Ultrasound Physical Therapy
Therapeutic ultrasound is a treatment modality commonly used in physical therapy. It is used to provide deep heating to soft tissues in the body. These tissues include muscles, tendons, joints, and ligaments. Therapeutic ultrasound is used primarily for deep heating treatment and for non-thermal uses. Ultrasound is used to both relieve pain and promote healing of the affected area. Your therapist may use ultrasound for low back pain, neck pain, rotator cuff tears, knee meniscus tears, or ankle sprains.
What does ultrasound feel like?
While you are receiving an ultrasound treatment, you will most likely not feel anything happening, except perhaps a slight warming sensation or tingling around the area being treated. If the ultrasound sound head is left in place on your skin and not moved in a circular direction, you may experience pain. If this occurs, tell your physical therapist right away.
What exactly does ultrasound do?
Therapeutic ultrasound is used primarily for two different effects: the deep heating treatment and non-thermal uses.
Deep heating effects - Ultrasound is often used to provide deep heating to soft tissue structures in the body. Deep heating tendons, muscles or ligaments increases circulation to those tissues, which is thought to help the healing process. Increasing tissue temperature with ultrasound is also used to help decrease pain.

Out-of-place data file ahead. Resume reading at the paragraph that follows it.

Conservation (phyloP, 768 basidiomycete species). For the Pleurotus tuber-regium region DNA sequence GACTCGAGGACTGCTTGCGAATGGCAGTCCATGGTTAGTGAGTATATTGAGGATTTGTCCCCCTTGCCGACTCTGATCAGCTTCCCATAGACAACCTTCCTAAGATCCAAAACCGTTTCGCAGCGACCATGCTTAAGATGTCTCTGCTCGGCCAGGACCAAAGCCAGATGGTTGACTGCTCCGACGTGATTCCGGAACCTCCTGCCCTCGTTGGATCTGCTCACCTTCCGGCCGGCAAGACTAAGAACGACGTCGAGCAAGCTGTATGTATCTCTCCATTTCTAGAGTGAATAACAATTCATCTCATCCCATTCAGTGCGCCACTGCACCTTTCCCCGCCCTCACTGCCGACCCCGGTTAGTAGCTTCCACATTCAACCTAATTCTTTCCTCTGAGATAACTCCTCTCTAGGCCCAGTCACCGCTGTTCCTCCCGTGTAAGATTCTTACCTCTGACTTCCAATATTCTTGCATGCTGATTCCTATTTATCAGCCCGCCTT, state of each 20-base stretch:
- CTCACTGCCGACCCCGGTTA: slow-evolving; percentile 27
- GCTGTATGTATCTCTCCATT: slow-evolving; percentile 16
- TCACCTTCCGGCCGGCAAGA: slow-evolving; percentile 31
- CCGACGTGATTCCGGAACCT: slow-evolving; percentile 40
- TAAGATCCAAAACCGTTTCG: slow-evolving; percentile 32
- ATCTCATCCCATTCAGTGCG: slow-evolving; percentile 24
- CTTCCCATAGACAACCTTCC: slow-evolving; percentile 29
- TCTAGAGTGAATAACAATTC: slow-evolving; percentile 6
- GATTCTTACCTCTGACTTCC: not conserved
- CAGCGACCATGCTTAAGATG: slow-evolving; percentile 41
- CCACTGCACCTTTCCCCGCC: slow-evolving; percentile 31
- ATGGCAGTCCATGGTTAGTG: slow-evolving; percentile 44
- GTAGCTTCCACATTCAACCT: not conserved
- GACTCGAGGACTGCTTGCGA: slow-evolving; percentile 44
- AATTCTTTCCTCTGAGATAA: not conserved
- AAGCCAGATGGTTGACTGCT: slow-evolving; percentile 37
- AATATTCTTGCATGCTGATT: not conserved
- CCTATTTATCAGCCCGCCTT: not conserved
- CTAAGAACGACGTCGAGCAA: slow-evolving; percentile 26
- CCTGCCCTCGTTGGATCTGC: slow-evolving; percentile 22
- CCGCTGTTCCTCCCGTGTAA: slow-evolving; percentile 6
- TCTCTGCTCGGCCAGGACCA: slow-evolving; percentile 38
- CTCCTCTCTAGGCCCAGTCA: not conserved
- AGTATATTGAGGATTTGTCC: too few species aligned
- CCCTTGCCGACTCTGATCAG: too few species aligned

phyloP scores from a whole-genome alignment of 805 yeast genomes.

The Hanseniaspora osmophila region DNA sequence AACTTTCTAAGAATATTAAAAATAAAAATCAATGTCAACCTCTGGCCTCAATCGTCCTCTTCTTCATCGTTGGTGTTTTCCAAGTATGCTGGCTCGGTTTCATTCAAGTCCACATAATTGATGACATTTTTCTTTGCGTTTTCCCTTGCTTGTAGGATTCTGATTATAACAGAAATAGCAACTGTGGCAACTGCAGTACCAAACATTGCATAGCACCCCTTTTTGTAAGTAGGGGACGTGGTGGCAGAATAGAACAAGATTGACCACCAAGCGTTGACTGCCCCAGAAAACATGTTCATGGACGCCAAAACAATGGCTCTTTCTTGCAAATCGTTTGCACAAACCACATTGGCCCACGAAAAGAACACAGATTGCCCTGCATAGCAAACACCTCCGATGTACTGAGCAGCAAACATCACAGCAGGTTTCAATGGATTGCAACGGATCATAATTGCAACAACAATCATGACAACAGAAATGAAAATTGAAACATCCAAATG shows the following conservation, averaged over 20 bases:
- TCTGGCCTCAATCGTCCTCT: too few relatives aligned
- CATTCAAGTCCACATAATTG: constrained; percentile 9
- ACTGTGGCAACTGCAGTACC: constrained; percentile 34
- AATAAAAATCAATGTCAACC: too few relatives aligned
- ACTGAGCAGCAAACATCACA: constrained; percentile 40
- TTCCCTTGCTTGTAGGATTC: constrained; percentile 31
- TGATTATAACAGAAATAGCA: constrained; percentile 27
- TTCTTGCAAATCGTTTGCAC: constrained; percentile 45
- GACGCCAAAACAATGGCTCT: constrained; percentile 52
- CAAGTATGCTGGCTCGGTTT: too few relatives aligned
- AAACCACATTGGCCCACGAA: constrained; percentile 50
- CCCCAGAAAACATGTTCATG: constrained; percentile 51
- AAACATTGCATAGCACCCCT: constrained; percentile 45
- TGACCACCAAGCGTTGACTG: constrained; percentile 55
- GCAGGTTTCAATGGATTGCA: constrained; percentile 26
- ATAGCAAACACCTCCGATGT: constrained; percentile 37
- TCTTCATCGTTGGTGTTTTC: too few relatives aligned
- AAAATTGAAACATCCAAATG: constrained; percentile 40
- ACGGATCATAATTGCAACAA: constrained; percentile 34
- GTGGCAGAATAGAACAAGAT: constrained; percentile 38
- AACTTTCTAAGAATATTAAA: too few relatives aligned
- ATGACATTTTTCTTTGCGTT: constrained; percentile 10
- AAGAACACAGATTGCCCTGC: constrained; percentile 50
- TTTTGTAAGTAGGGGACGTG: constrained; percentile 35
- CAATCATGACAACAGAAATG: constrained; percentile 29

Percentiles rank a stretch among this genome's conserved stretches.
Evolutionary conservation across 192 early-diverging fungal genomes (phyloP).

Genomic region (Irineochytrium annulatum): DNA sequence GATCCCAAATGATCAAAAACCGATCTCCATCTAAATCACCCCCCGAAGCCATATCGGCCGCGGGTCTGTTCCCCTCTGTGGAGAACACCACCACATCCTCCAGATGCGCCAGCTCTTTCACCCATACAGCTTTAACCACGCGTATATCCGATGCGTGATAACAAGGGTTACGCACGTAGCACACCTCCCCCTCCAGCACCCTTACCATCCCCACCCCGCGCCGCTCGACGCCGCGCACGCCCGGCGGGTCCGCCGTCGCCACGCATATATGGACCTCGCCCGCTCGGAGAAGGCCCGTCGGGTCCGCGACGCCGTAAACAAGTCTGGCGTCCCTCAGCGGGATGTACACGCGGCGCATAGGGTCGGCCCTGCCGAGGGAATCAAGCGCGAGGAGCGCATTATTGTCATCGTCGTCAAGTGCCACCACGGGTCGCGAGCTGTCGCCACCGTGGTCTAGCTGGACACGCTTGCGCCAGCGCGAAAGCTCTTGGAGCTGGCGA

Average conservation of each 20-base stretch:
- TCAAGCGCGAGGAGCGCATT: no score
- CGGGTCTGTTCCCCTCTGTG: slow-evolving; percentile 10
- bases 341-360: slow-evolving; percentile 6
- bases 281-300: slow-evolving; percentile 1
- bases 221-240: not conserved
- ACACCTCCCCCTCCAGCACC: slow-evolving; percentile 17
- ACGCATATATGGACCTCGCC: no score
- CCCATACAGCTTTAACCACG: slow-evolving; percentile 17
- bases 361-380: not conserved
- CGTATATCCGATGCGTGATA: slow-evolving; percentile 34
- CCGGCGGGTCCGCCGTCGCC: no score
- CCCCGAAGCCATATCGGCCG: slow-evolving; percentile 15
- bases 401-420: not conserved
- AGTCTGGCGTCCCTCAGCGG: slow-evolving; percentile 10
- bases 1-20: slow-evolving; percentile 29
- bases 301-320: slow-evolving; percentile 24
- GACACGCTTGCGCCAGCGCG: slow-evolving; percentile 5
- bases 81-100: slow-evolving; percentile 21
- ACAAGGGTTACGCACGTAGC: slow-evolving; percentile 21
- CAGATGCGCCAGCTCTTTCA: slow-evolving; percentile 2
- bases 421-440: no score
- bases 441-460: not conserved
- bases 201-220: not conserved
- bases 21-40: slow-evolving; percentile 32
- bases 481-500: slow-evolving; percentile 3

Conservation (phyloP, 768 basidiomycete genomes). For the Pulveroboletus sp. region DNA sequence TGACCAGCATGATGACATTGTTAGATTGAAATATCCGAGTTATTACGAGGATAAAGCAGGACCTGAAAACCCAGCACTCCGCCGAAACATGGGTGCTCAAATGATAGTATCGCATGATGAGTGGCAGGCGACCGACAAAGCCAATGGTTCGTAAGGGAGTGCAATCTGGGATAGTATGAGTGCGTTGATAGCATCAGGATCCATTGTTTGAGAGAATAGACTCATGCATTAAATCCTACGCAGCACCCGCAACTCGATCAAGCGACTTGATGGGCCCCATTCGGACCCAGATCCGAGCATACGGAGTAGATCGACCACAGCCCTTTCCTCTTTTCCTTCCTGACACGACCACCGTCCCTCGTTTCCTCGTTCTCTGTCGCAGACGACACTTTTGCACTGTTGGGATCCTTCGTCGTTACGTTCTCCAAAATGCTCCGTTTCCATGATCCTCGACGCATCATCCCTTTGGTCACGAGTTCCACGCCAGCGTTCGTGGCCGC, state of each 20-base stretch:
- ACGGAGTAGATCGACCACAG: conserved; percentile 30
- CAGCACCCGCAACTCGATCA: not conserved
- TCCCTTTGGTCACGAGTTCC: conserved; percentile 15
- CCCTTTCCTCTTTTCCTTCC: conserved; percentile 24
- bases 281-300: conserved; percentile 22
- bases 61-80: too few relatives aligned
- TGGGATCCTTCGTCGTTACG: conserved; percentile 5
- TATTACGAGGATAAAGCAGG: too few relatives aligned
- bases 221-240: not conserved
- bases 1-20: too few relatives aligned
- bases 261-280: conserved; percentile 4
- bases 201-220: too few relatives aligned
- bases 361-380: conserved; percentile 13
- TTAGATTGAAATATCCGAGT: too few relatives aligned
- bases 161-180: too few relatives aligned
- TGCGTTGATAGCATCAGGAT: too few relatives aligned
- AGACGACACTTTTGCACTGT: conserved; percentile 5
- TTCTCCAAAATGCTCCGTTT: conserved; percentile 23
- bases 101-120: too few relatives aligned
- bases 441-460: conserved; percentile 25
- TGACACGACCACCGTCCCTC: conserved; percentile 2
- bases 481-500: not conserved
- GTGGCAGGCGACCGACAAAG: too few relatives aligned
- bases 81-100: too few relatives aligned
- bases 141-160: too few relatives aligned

Deep heating can be used to increase the "stretchiness" of muscles and tendons that may be tight. If you have shoulder pain and have been diagnosed with a frozen shoulder, your physical therapist may use ultrasound to help improve the extensibility of the tissues around your shoulder prior to performing range of motion exercises. This may help improve the ability of your shoulder to stretch.
Non-thermal effects (cavitation) - Ultrasound introduces energy into the body. This energy causes microscopic gas bubbles around your tissues to expand and contract rapidly, a process called cavitation. It is theorized that the expansion and contraction of these bubbles help speed cellular processes and improves the healing of injured tissue.
Two types of cavitation include stable and unstable cavitation. Stable cavitation is desired when your physical therapist is applying ultrasound to your body. Unstable cavitation can be dangerous to your body's tissues, and your physical therapist will ensure that this does not occur during the application of ultrasound.
Usually, orthopedic injuries are treated with ultrasound. These may include:
Muscle strains and tears
Sprains and ligament injuries
Joint contracture or tightness
Generally speaking, any soft-tissue injury in the body may be a candidate for ultrasound therapy. Your physical therapist may use ultrasound for low back pain, neck pain, rotator cuff tears, knee meniscus tears, or ankle sprains.
There is some evidence that if you have chronic pain, you may benefit from ultrasound treatments. It is thought that the ultrasound waves help improve tissue extensibility and circulation, leading to increased mobility and, ultimately, decreased pain. Ultrasound may not work for everyone, but it is worth a try if you have chronic, unremitting pain. Some people may argue that the benefit of ultrasound for chronic pain is due to the placebo effect. But, if it gives you relief then it is the right treatment for you!
Want to see if ultrasound works for you? Schedule and appointment at our Lake Charles physical therapy clinic.